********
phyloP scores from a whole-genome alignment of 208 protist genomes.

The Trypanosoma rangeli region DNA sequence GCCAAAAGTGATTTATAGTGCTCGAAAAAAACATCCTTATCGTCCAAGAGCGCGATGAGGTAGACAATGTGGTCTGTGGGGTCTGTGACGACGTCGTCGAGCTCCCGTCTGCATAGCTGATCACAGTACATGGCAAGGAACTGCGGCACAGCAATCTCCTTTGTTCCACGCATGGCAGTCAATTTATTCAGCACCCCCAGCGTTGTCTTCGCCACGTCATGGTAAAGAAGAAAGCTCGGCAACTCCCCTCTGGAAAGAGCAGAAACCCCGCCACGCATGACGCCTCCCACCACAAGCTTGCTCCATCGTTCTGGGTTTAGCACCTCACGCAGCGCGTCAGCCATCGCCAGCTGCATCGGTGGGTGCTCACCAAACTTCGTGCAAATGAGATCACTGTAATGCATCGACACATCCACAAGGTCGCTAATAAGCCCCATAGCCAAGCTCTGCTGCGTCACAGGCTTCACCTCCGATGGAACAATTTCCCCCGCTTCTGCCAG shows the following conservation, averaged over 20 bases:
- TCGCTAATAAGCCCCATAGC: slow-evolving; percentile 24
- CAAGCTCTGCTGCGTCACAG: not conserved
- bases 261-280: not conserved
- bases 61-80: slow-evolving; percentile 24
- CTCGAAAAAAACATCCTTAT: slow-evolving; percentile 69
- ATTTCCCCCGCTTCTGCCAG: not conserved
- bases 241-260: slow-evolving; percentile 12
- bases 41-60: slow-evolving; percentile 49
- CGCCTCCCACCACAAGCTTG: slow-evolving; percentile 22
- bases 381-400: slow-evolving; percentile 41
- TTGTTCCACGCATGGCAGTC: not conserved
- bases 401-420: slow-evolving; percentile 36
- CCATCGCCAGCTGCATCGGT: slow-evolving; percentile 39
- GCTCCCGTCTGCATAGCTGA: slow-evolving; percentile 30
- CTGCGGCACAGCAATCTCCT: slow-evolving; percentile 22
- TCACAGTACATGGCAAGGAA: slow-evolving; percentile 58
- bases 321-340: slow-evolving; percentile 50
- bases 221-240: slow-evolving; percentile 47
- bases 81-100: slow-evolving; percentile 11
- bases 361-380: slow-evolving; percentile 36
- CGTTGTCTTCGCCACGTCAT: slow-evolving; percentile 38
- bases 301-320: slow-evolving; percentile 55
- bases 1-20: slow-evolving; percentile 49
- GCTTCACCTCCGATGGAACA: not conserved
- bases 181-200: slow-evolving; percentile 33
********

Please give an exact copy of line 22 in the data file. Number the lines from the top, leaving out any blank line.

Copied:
- bases 361-380: slow-evolving; percentile 36